Shoulder presentation

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Shoulder Presentation
Classification and external resources
Smellie 32.jpg
A shoulder presentation with a prolapsed arm, by William Smellie
ICD-10 O64.4
ICD-9 660.01
MedlinePlus 002060

A shoulder presentation refers to a malpresentation at childbirth where the baby is in a transverse lie (its vertebral column is perpendicular to that of the mother), thus the leading part (the part that enters first the birth canal) is an arm, shoulder, or the trunk. While a baby can be delivered vaginally when either the head or the feet/buttocks are the leading part, it usually cannot be expected to be delivered successfully with a shoulder presentation unless a cesarean section (C/S) is performed.

Frequency and causes[edit]

Shoulder presentations are uncommon (about 0.5% of births)[1] as usually towards the end of gestation either the head or the buttocks start to enter the upper part of the pelvis anchoring the fetus in a longitudinal lie. It is not known in all cases of shoulder presentation why the longitudinal lie is not reached, but possible causes include bony abnormalities of the pelvis, uterine abnormalities such as malformations or tumors (fibroids), and other tumors in the pelvis or abdomen can also lead to a shoulder presentation. Other factors are a lax abdominal musculature, uterine overdistension (i.e. polyhydramnios), multiple gestation, placenta previa, a small fetus, or a fetus with some abnormality. Further, if the amniotic fluid sac ruptures the shoulder or arm may become wedged as a shoulder presentation.

Diagnosis[edit]

Inspection of the abdomen may already give a clue as it is wide from side to side. Usually performing the Leopold's maneuvers will demonstrate the transverse lie of the fetus.[2] Ultrasound examination delivers the diagnosis and may indicate possible causes such as multiple gestation or a tumor. On vaginal examination, the absence of a head or feet/breech is apparent.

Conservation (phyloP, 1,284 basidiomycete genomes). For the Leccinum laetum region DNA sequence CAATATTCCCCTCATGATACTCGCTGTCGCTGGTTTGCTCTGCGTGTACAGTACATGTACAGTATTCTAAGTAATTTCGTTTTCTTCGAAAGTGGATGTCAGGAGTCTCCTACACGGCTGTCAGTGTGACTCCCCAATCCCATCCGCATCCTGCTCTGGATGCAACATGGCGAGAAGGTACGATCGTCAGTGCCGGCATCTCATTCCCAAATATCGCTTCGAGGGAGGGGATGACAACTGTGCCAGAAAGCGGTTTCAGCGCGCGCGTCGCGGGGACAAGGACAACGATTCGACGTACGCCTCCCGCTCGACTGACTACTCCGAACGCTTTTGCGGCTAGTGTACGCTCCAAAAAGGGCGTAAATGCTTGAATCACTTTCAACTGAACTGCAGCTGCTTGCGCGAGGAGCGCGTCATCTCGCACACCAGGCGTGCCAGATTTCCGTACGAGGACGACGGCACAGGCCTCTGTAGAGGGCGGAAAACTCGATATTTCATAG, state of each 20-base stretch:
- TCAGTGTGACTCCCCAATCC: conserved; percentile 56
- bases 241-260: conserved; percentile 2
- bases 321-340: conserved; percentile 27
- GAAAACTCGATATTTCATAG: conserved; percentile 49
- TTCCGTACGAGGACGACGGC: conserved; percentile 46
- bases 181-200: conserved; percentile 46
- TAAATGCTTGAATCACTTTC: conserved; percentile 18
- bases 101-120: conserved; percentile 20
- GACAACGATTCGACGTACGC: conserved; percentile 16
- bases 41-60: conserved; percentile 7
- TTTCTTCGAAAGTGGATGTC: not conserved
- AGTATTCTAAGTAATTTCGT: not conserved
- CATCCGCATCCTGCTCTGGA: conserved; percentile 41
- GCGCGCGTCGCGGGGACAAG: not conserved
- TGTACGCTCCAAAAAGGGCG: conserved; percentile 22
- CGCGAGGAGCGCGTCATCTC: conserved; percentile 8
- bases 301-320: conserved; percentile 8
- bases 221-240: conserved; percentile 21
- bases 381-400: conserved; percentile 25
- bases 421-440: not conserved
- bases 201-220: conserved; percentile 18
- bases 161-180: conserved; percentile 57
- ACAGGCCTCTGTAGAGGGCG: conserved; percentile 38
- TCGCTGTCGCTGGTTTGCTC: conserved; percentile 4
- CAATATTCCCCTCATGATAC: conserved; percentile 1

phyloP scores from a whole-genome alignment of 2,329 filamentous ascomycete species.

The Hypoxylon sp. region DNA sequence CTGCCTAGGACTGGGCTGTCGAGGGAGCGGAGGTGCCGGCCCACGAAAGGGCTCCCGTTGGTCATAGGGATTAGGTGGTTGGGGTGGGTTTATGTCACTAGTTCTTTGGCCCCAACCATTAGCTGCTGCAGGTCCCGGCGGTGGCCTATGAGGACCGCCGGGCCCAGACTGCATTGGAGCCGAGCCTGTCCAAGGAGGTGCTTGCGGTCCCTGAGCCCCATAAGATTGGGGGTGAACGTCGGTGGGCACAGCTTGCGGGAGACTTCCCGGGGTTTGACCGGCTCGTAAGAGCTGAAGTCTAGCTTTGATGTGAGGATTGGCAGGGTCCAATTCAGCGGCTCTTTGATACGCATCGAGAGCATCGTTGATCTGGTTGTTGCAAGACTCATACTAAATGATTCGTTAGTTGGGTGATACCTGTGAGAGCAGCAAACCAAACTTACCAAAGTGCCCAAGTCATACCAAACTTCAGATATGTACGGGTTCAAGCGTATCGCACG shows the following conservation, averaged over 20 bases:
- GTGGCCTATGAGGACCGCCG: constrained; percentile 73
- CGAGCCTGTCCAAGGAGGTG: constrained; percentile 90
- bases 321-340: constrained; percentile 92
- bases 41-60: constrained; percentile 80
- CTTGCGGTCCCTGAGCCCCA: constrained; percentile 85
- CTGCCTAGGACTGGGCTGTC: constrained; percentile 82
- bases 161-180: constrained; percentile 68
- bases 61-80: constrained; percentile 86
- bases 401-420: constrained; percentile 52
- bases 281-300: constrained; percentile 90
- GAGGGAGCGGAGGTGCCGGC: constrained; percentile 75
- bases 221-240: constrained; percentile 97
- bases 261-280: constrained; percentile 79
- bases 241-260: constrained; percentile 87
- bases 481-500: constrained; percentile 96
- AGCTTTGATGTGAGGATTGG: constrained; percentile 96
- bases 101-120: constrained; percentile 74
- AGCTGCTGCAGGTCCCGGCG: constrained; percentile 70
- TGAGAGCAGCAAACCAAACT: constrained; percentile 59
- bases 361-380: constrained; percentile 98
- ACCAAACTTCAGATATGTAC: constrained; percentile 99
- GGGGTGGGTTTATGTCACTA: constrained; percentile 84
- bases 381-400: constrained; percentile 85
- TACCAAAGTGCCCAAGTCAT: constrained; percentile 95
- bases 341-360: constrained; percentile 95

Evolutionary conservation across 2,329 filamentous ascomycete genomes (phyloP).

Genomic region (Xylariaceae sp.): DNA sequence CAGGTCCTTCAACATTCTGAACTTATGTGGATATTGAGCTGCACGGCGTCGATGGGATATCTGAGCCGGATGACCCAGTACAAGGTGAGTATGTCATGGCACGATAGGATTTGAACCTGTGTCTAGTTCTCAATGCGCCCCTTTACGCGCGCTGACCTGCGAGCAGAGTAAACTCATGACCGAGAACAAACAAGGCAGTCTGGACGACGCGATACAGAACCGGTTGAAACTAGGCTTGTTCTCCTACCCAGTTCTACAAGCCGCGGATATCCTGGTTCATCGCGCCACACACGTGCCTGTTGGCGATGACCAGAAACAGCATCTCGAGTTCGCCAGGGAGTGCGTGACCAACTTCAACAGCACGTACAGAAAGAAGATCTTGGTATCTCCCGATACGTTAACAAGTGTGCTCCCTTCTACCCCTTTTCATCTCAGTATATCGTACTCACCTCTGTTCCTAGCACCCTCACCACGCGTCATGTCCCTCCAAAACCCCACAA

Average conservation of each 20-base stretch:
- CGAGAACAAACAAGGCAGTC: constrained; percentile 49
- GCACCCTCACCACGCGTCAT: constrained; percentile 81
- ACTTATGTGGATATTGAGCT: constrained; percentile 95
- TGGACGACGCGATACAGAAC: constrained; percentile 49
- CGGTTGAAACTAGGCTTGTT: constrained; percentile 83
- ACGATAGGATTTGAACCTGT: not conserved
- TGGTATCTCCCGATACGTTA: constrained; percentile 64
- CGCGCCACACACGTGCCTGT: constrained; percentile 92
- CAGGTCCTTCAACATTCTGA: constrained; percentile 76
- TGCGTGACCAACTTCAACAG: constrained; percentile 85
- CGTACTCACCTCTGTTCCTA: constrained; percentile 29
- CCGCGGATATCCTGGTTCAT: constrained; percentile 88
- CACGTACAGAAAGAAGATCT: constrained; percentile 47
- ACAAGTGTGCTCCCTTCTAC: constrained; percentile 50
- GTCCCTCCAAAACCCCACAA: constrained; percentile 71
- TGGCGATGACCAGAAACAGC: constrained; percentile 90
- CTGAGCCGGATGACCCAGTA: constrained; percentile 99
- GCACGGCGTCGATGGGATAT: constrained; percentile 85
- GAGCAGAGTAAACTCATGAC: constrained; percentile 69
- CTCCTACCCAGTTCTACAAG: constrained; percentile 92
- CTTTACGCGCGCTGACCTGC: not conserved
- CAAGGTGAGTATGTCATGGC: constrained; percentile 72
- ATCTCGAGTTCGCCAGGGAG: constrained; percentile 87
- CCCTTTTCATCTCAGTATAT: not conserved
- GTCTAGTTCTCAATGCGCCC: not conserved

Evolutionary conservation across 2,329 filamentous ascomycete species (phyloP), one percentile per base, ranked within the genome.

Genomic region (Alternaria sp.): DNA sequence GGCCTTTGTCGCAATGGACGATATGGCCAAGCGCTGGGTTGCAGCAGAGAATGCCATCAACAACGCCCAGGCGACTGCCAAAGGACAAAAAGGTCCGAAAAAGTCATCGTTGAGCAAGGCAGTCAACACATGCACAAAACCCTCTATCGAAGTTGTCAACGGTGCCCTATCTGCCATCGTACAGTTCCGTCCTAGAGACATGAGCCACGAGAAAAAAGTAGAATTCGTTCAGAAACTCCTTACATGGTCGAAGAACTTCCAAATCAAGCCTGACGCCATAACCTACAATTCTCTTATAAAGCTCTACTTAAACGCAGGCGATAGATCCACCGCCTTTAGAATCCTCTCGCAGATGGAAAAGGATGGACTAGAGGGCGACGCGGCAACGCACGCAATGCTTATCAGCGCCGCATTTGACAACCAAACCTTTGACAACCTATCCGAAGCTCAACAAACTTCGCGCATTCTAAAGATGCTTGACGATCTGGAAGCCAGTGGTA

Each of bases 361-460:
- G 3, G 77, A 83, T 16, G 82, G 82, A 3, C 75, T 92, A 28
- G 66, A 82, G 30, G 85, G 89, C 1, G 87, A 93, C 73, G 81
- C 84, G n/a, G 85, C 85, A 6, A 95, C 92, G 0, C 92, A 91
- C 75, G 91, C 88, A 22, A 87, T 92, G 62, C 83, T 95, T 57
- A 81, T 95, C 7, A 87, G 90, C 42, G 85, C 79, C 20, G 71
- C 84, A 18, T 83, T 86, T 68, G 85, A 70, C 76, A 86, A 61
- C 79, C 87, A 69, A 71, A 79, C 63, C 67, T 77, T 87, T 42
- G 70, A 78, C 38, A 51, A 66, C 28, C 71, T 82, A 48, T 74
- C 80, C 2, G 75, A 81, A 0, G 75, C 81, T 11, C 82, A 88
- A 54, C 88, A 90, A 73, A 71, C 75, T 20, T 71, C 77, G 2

Shoulder presentations are classified into four types, based on the location of the scapula:

  • Left scapula-anterior (LSA)
  • Right scapula-anterior (RSA)
  • Left scapula-posterior (LSP)
  • Right scapula-posterior (RSP)

Management[edit]

While a transverse lie prior to labor can be manually versed to a longitudinal lie, once the uterus starts contracting the uterus normally will not allow any version procedure. A shoulder presentation is an indication for a C/S. Generally, as it is diagnosed early, the baby is not damaged by the time of delivery. With the rupture of the membranes, there is an increased risk of a cord prolapse as the shoulder may not completely block the birth canal. Thus the C/S is ideally performed before the membranes break.

Delivery of the second twin[edit]

The delivery of the second twin in a transverse lie with a shoulder presentation represents a special situation that may be amenable to a vaginal delivery. As the first twin has just been delivered and the cervix is fully dilated the obstetrician may perform an internal version, that is inserting one hand into the uterus, find the baby’s feet, and then bring the baby into a breech position and deliver the baby as such.[3]